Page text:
The simplest thing you can do is to ‘affirm’ yourself about the fact that you will wake up full of energy with a smile on your face.

It sounds like hocus-pocus, but it works. Obviously, it takes some getting used to, but after a couple of days, it just works.

No matter that it’s winter and pitch black when you wake up at 5 am. If you tell yourself you will wake up full of energy and with a smile on your face, you will.

It’s a lot about working with your mind.

Don’t be fooled, I am pragmatic as one only can be and I used to be totally skeptic about any of such bogus talk.

What changed me was that my ways just didn’t work and I had to look for an alternative. I just gave it a chance. I had to suppress the ‘naysayer’ in my head and just patiently follow through. It worked.

After I had done Hal’s Miracle Morning for a year I thought about experimenting with it a little bit. 

Since January 2016, I have done a slightly different routine.

I still do the exercise, then affirmations and visualization. I added 15 minutes of meditation and gratefulness scribble, which consists of writing down 3 things you are grateful for each day, plus one positive experience you had in past 24 hours.

This positions your mind on positive things happening in your life so you become more grateful and positive. In turn, it fuels your performance, efficiency, and productivity. I needed it very much and it helped me a lot.

I continue in 2017.

What if I can’t fall asleep.

People who can fall asleep quickly freak me out… I mean, don’t they have thoughts? 

– Internet

That’s true. Hal’s morning routine is not really flexible with situations when you can’t fall asleep. 

I mean, even affirming yourself that you wake up refreshed and with a smile on your face won’t help you if you spend hours trying to fall asleep.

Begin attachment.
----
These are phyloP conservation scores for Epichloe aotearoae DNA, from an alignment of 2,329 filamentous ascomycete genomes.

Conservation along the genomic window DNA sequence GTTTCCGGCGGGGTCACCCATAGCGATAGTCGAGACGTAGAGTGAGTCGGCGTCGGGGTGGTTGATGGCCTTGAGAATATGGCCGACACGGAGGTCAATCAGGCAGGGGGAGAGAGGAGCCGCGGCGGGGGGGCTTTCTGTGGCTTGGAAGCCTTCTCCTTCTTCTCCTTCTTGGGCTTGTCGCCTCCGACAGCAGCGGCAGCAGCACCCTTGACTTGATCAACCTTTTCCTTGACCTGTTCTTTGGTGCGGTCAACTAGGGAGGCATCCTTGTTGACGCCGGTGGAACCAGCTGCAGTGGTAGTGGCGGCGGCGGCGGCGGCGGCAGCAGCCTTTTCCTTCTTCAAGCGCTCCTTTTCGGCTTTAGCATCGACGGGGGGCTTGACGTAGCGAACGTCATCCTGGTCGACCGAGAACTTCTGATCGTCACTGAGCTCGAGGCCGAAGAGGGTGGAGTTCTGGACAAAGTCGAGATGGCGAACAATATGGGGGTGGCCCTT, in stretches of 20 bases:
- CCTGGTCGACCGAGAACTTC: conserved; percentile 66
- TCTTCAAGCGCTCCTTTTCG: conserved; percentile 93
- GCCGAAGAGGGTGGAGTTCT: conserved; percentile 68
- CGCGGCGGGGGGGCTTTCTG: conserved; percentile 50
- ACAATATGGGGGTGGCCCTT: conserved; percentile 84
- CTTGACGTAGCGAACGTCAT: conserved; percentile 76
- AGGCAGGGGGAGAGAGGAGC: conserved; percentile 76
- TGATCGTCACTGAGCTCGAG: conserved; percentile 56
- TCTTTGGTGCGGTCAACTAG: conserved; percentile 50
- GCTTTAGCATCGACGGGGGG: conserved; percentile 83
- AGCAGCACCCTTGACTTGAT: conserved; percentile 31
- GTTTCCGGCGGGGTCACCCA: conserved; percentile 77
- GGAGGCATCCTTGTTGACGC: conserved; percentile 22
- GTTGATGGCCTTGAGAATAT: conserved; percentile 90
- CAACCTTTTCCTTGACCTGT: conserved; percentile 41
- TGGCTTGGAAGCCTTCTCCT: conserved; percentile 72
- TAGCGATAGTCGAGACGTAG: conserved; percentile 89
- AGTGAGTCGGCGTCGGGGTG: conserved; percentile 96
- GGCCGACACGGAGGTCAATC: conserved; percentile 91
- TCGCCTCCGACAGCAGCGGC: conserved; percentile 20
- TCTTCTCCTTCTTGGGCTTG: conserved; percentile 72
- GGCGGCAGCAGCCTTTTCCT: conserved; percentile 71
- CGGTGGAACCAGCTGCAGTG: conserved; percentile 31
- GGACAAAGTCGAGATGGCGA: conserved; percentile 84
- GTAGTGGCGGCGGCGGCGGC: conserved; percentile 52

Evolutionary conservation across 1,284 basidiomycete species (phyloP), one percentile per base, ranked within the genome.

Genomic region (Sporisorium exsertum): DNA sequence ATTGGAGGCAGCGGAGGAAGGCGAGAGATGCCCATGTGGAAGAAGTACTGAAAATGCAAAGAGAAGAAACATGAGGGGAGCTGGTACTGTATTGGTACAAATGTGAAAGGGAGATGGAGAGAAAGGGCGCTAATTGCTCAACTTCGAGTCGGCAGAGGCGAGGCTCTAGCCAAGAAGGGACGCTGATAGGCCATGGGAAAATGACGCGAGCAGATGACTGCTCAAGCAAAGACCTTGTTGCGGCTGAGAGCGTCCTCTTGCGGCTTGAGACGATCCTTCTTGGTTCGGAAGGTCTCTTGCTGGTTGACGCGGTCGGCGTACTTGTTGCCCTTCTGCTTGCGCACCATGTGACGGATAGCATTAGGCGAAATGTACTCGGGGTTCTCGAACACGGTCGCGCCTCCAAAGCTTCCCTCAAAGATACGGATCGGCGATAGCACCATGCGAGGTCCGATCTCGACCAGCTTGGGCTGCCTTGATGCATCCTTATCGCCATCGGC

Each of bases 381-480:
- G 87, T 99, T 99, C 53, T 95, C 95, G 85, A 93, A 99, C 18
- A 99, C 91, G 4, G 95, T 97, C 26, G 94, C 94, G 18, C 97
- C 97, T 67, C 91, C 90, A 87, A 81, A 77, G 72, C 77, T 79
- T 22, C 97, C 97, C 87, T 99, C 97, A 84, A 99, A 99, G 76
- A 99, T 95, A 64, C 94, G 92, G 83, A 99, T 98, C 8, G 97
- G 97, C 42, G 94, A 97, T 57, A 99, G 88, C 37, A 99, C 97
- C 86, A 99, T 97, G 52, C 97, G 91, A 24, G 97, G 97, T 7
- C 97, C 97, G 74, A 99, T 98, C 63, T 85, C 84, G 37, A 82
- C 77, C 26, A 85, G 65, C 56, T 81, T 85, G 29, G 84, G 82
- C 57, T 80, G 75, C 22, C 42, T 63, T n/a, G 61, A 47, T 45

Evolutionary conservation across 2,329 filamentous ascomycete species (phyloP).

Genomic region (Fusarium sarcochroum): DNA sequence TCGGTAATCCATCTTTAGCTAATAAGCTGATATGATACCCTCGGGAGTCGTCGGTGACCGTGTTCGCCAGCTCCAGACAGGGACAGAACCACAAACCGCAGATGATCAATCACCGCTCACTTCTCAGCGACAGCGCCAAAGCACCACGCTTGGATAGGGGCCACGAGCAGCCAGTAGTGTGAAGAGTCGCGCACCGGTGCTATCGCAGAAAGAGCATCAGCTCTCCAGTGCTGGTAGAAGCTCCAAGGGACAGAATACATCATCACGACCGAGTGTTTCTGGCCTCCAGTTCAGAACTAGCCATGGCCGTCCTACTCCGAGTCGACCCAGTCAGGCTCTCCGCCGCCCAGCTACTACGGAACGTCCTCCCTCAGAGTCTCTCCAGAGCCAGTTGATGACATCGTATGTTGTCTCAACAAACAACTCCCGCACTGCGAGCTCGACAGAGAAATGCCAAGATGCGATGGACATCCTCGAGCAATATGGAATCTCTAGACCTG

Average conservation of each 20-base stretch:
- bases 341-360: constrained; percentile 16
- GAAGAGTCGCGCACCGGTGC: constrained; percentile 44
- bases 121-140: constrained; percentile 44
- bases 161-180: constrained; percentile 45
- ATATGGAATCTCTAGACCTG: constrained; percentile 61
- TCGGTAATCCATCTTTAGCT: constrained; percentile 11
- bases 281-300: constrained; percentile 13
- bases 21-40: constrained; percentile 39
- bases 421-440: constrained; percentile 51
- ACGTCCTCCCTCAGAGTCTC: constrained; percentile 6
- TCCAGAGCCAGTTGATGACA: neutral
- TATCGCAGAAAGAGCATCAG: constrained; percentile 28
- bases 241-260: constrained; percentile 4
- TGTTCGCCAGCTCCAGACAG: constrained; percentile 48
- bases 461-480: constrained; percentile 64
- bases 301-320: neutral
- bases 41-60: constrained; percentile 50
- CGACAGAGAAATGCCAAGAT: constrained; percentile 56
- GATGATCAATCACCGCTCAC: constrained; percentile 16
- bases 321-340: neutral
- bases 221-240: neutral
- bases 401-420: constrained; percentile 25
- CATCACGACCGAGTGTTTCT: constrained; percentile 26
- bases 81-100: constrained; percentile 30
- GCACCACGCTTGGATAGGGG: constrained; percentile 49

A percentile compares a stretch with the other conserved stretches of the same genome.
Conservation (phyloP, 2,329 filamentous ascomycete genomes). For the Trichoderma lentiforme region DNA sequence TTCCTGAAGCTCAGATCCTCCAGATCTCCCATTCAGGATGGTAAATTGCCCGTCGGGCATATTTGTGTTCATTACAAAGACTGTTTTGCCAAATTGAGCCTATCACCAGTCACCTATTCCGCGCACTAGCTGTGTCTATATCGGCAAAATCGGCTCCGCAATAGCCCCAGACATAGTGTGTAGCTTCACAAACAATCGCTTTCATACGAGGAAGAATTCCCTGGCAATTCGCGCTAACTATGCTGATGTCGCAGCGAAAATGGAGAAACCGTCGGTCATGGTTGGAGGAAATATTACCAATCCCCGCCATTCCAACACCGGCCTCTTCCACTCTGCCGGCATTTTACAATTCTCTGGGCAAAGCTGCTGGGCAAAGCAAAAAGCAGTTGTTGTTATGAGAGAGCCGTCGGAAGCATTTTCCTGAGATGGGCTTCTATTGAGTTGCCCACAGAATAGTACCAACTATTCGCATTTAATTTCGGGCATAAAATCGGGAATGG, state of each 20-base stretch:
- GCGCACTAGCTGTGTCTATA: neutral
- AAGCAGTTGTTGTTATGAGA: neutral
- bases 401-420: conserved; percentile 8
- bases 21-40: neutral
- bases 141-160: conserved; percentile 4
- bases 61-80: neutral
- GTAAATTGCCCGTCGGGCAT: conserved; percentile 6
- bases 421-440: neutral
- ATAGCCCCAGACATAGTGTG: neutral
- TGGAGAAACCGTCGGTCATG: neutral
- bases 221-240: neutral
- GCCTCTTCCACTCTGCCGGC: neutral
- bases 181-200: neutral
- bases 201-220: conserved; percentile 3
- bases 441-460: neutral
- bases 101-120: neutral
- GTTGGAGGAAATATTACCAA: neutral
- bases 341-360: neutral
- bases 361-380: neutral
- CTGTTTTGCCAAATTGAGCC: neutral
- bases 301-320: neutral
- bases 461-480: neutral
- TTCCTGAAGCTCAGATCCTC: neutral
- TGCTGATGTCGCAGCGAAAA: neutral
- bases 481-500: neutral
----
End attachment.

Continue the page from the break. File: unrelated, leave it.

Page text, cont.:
That’s why my research on sleep continued and again, thanks to JLD’s Entrepreneurs on Fire podcast I discovered Shawn Stevenson and his tips on how to sleep smarter – ‘21 tips how to sleep smarter‘.

Some of the tips are ‘duh, I already know that’ and some of them are completely new, both making you re-think your sleeping habits.

You can read about all of them in Shawn’s book, but here is a quick summary of some of them that worked for me like a charm.

Tips on how to fall asleep more efficiently.

I tried all of them and they worked for me 100%:

1. No ‘blue light’ at least 90 mins before sleep

What is ‘blue light’? – blue light is artificially emitted light from your devices that has the same wavelength as sunlight and inhibits production of melatonin, ‘the hormone of sleep’ and encourages production of serotonin, ‘the hormone of awakeness’

No computer, no TV, no iPad, iPhone, no artificial illumination of high lux quantity before going to sleep. But, but, but I am a night owl and I am most creative working at night, and I just love browsing the internet before going to sleep or reading my Kindle.

Well, I am too and how did I solve it? I installed f.lux on my computer, I dimmed my mobile devices, including Kindle and I don’t tend to watch TV before going to sleep (unless it’s an evening before day-off).

You can set up f.lux so it follows the sunset and sunrise in your time-zone and it effectively dims blue light emission from your devices.

You can also dim your iPhone or iPad, disable backdrop light on your Kindle and use low lux lamp near your bed.

2. Heat up your body during the day and cool it down in the evening

This one was kind of biggest revelation to me, despite it’s the most logical.